In the wake of the Irish Famine his grandfather had left his impoverished Tipperary home and migrated to New South Wales. When he was born in Bathurst, on 22 September 1885, his father was working as a blacksmith. His grandfather was at that time living on a small farm at Limekilns, about 26 kilometres from Bathurst. When he was five years old, Chifley was taken to live on the Limekilns farm to help his grandfather and aunt, and went to the small local school. In January 1899, his grandfather died and Chifley returned to his parents' home. For a year he went to a local Catholic school and then he went to work - firstly at a local store and then at a tannery. His third job was at the Bathurst railway yards, just across the road from his parents' house.
Chifley began railway work as a shop boy in Bathurst's extensive steam shed in September 1903 and six years later he was a fireman. A keen reader and a regular at evening classes, Chifley's education continued at his own direction and by his own determination. He was an active member of the Federated Engine-drivers and Firemen's Association of Australasia, and also of the Labor Party. In July 1913, at the relatively young age of twenty-seven, he became an engine-driver. A year later, on 6 June 1914, Ben Chifley and Elizabeth McKenzie were married in the Presbyterian church in the Sydney suburb of Glebe.
When war was declared in 1914, Chifley did not enlist. He was totally opposed to conscription and in 1916, took a leading part in Bathurst's anti-conscription movement when the Prime Minister WM Hughes moved to introduce conscription to boost flagging enlistments for the war in Europe. Chifley was no rabble-rouser as he preferred appeal to reason. He proceeded patiently to set out the facts of the anti-conscription case, then moved an amendment opposing conscription as being 'unnecessary in Australia'. In a 1916 plebiscite, the conscription proposal was only narrowly defeated.
In August 1917, Chifley and his fellow engine-drivers went out on strike to protect their working conditions against the introduction of new American time-and-motion methods of working. The strike spread quickly, involving coal miners and other workers. The Commonwealth and State governments enlisted the help of volunteers to take the strikers' jobs and break their resolve. Chifley helped to keep order in Bathurst.
Among other projects, he brought strikers together to build a memorial avenue to commemorate the war casualties. Six weeks later the strike ended when the railway men were faced with the ultimatum of return to work or accept dismissal. Whilst many were demoted, three thousand union men were denied re-employment. Chifley was first denied re-employment, but was demoted to fireman. This demotion was a crushing blow for him, as was the State government's de-registration of the engine-drivers union. Chifley regained his position as a driver, but the experience put him on a track that led to parliamentary politics. He worked to rebuild the de-registered union in Bathurst and across New South Wales. He was content to play a supporting role and did not seek power or position for himself. He chaired meetings but let others have the influential positions of branch secretary and president. In 1921 Chifley took a seat on the board of the National Advocate, the Labor-leaning Bathurst newspaper.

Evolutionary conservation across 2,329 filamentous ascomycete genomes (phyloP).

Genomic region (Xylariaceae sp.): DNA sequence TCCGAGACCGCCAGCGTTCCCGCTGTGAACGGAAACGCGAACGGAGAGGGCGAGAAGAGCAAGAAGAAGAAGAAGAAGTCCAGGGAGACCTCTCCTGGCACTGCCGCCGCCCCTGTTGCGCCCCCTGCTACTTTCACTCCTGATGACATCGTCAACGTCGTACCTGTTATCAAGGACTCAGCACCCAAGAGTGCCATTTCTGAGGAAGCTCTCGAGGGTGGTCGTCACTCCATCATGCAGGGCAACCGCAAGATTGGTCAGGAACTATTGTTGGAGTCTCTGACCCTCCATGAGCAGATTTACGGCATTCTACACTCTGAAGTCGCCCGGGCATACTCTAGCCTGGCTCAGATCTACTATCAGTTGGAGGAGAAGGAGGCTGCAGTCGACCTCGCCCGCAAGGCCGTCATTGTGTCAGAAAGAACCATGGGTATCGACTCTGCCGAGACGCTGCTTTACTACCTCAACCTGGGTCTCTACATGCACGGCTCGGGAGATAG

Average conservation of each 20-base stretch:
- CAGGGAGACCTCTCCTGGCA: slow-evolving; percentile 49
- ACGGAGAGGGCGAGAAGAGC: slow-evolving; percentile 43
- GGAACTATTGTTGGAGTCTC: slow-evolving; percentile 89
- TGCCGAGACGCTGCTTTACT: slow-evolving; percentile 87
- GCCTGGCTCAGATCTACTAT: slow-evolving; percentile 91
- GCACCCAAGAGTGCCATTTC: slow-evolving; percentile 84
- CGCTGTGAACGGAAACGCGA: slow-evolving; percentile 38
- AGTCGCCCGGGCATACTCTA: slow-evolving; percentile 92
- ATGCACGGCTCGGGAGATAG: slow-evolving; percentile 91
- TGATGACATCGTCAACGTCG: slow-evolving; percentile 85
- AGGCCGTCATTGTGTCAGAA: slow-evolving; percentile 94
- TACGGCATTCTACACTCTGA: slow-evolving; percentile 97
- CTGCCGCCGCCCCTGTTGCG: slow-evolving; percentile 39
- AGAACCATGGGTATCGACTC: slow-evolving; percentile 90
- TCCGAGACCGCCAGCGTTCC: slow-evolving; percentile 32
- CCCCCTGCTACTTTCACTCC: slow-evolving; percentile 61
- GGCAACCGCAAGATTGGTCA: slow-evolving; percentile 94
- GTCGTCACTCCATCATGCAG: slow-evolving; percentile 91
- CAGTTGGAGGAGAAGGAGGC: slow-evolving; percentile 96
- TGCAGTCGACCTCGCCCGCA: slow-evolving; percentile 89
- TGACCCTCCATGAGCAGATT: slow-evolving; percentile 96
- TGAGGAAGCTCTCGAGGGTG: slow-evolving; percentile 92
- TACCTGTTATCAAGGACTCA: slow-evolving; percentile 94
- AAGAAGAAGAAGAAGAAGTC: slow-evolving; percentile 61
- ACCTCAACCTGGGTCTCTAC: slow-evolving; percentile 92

His first attempt to enter parliament came in 1922 when he stood for Labor pre-selection for the New South Wales parliament. But the State Labor executive stepped in and selected the candidates and Chifley was not one of them. When some disappointed candidates wanted to stand as Independents, Chifley argued against the idea, declaring that it was "better to fight the dirt from within the movement than to fight it from without". In 1924 he stood again for Labor pre-selection but was again unsuccessful. This experience gave him practice at public speaking and gained him political contacts throughout the electorate. In 1925 he won pre-selection for the federal seat of Macquarie. Macquarie had been held by Labor, and the party looked likely to do well at the 1925 federal election. But the Bruce government's law and order campaign, and the introduction of compulsory voting, were handicaps to Labor and Chifley was unsuccessful.